Nausea, uncontrollable sweating and an aching body — on paper, there can be a lot of similarities between a tier-one hangover and a high-intensity weights session. In reality, however, the two are quite dissimilar and rarely exist on the same day. After all, the morning after a night of imbibing is hardly the perfect environment for exercise. But is this the right approach, or is there a method to the madness of sweating out a night of excess? Here we unpack the kill-or-cure science of hungover exercise and, crucially, give the final word on whether hang-cleaning on a hangover is a smart move or a rookie mistake.
How Does A Hangover Affect Your Workout?
When the cockerel crows after a heavy night, one of the last things you’ll want to do is lace up and hit the gym or pound the pavement. Depending on the severity of your crapulence, the logical first step to exercising on a hangover is to dial everything down.
During a hangover, levels of the stress hormone cortisol are higher, so a heart-rate spiking CrossFit sesh or a sweaty HIIT class is firmly off the table and a low-and-slow aerobic session should be the order of the day. In an ideal world, you’ll let mother nature be your PT and train outside.
That’s because oxygen has been found to increase the rate at which hangover-curdling toxins are broken down, helping you blow off the cobwebs at a faster rate. You’ll feel better both mentally and biologically, with a study from University of Colorado Boulder finding that light aerobic training was vital to the reversal of alcohol-induced brain damage.
At a biological level, if you haven’t metabolised the alcohol, explains Third Space Elite Trainer and Education Coordinator Tom Hall, there’s a chance you can sweat out the booze during a low-intensity workout. Similarly, your dehydrated state could hinder your workout. “As we know, alcohol is a diuretic — you’re going to dehydrate yourself further because you’re sweating on top of this. It’s probably going to impair your performance quite drastically,” he explains.
“This includes poor concentration, cramps and muscular strains as you don’t have enough fluid in you to push good stuff around the body.” Your blood sugar, too, is likely to be at an all-time low as you’ll have an empty stomach. “It’s probably going to impede building any kind of muscle,” says Hall, “and your metabolism will have taken a little hit.”
Tips For Working Out On A Hangover
You’ve crawled off the sofa, laced up and committed to the workout, but you’re yet to sort your battle plan. Bodyweight, or weights? Long run, or short interval? Core finisher, or no core finisher?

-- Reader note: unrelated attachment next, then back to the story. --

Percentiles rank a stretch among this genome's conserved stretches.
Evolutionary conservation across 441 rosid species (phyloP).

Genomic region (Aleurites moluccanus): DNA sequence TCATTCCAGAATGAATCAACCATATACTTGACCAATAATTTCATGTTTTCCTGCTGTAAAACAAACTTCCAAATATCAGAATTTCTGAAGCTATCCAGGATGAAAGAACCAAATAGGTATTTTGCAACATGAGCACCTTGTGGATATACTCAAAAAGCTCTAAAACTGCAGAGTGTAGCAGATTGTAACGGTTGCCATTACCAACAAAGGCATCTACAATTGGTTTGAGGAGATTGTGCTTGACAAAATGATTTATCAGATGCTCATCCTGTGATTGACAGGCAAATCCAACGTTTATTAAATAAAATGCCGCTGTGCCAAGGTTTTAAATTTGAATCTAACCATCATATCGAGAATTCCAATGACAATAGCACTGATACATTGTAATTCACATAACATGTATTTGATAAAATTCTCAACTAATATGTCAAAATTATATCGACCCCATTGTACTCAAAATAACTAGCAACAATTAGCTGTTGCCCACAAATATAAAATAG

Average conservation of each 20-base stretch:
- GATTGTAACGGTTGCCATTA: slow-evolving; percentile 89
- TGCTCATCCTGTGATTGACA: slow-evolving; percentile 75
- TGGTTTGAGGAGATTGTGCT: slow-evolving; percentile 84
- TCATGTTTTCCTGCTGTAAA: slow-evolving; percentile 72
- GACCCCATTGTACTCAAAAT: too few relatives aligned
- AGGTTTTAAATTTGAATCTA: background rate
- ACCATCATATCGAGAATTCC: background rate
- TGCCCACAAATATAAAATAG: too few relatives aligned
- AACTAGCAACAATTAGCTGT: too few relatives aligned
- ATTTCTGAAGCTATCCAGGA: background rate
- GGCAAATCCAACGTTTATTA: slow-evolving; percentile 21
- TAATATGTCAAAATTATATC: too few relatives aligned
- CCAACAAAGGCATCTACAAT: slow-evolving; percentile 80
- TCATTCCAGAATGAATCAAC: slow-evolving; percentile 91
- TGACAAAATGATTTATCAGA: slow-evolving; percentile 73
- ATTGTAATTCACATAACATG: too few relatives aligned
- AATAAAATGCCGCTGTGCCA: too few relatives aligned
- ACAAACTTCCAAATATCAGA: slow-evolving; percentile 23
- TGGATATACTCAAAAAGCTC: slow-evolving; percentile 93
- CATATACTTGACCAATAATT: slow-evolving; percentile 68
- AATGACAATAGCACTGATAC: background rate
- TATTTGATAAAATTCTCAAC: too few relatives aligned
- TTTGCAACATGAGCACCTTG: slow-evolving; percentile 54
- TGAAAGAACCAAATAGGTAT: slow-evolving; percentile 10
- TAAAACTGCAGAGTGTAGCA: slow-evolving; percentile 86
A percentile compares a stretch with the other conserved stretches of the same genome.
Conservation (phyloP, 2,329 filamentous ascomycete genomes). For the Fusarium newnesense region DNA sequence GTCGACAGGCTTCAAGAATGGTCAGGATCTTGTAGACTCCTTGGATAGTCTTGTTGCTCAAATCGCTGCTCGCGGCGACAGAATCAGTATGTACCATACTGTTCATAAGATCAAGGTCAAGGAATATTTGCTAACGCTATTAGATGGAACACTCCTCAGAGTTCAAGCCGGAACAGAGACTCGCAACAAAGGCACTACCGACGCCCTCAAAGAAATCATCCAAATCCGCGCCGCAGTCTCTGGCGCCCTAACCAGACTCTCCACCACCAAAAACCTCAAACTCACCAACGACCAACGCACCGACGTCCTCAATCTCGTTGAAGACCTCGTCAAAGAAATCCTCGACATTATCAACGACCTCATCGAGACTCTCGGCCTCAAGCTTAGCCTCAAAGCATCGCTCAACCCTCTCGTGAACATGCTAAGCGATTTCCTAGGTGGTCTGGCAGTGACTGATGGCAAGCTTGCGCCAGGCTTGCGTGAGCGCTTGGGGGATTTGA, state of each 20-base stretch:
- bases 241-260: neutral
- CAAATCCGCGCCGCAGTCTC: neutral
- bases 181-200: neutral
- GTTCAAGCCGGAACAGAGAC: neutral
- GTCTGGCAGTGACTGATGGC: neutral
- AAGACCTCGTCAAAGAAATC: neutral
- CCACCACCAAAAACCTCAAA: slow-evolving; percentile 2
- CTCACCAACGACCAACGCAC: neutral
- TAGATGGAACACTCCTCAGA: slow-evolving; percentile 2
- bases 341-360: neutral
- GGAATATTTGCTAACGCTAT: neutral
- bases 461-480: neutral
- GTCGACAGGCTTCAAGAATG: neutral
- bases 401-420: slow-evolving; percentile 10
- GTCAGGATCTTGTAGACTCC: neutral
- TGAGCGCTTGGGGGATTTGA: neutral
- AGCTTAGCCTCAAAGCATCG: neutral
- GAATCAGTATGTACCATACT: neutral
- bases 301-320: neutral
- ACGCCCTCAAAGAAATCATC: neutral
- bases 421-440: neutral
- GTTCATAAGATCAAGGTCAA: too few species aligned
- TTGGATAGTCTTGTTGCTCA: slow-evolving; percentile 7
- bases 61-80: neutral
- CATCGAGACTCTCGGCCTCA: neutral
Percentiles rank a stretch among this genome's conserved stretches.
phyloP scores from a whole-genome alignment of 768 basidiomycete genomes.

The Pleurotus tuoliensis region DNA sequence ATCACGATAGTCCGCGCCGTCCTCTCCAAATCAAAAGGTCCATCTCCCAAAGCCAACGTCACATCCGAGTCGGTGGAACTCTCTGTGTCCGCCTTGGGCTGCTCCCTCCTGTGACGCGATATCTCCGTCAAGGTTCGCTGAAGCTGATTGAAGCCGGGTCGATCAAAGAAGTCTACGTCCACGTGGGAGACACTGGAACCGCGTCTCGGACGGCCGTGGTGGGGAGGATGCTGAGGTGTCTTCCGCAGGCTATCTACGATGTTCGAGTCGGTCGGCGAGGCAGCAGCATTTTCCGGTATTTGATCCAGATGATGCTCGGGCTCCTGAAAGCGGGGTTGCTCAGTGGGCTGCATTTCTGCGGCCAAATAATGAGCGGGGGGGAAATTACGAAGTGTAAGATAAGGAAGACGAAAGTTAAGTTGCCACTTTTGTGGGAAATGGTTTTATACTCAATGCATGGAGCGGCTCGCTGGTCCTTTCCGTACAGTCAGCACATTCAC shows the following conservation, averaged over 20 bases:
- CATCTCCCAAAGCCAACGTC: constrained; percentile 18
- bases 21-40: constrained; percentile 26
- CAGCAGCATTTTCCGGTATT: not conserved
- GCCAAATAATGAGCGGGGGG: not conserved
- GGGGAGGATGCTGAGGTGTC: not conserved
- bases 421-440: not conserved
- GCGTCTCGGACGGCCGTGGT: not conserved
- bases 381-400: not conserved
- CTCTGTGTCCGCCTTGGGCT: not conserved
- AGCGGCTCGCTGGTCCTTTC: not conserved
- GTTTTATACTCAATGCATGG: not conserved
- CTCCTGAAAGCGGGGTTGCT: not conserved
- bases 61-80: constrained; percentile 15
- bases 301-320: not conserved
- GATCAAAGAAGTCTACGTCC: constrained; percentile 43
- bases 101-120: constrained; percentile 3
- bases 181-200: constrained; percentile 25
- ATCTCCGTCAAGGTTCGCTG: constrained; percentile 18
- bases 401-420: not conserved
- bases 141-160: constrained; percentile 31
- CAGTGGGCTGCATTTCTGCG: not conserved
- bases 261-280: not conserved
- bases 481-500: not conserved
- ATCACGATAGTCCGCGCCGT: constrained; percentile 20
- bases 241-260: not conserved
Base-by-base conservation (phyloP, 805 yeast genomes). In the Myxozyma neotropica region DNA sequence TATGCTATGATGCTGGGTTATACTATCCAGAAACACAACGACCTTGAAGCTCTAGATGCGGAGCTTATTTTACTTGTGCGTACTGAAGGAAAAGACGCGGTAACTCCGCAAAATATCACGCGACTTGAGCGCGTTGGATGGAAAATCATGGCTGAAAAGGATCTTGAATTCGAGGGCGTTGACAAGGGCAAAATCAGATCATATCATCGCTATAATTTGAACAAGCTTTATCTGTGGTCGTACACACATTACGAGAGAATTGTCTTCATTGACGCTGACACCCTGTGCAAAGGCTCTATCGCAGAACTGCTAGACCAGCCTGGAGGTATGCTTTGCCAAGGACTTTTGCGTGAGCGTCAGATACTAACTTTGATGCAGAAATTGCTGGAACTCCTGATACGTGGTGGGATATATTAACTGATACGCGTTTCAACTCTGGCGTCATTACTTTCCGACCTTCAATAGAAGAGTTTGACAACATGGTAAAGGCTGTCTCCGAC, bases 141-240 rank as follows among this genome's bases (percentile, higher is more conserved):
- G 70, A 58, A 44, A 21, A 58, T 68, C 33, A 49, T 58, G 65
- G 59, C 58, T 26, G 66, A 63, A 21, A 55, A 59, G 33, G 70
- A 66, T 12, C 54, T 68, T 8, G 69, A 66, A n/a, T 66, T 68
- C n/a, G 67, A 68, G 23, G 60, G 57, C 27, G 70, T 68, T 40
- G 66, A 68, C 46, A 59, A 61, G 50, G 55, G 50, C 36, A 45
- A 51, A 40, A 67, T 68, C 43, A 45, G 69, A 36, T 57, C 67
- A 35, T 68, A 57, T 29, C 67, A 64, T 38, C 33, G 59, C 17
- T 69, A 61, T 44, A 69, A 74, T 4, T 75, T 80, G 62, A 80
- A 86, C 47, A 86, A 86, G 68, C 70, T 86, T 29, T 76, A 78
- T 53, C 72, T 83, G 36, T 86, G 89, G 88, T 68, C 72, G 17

When exercising on a hangover, it’s important to make the right decisions — your prefrontal cortex, the part in your brain responsible for such decisions, is already whacked-out from last night’s festivities — so be sure to avoid any exercises that put you at risk of exacerbating any injuries (or creating new ones).
A little TMI, perhaps, but before you hit play on your workout, check your urine. Is it running clear, or dark and cloudy? If it’s the latter, you’ll need to get some water down ASAP. Not only will it help the remaining vestiges of your hangover, but it’ll help to lubricate your joints during the workout and keep you from gassing out early. Similarly, an electrolyte supplement or coconut water will provide faster hydration while nixing toxins.
As we mentioned earlier, you’ll have to be smart about exercise selection when you’re warding off your hangover. If you’re really going to commit to your post-night-out workout, you’ll want to avoid anything “going anywhere near 70 percent of your heart rate or intensity levels,” says Hall. “Heavy lifting won’t be happening, so the only thing I can recommend is getting a pump on. Go do some arms, maybe some abs. Something that’s low risk and closed-chain movement with little to no sweating.”
As we’ve advised, however, low-intensity cardio is your best bet. “Low-intensity steady state would be the only thing. Don’t go for anything that requires any kind of skill as you’re going to be impaired and your reaction will be slower. Your risk of injury will be too high.”
What To Eat
Just like what you put into your body the night before, what you ingest during the morning after plays a pivotal role in your hangover success story. “The only thing I would recommend is a high amount of vitamin C,” says Hall. “That would be good for liver function and for taking on valuable nutrients to increase urinary excretion. Also, basic electrolytes and glucose to replace what’s been lost through sweat and exertion.”
Studies have shown that foods high in vitamin B6 can significantly reduce the symptoms of a hangover (apart from regret, drunk texts and crippling fear, of course). Chickpeas, for example, are high in vitamin B6. Thankfully, you don’t have to eat them whole — instead, grab yourself a pot of hummus and feel your hangover fade away, scoop by scoop.
Feeling rough? Level up your re-hydration efforts with a carton of coconut water. Packed with potassium, coconut water can help regular your body’s water levels and, with high levels of sodium and manganese, can rehydrate you with natural electrolytes.
Another brunch staple, avocados are loaded with hungover-busting fatty acids and beta-sitosterol, which contributes to a healthy cholesterol and heart protection.
The Final Word
So, is there a sweet science behind exercising on a hangover or is it all about at-home recovery? “My advice would be not to bother, to chill out and have a day off,” laughs Hall. Come your next workout, you’ll be more mentally prepared, sharper and well recovered after a day of rest.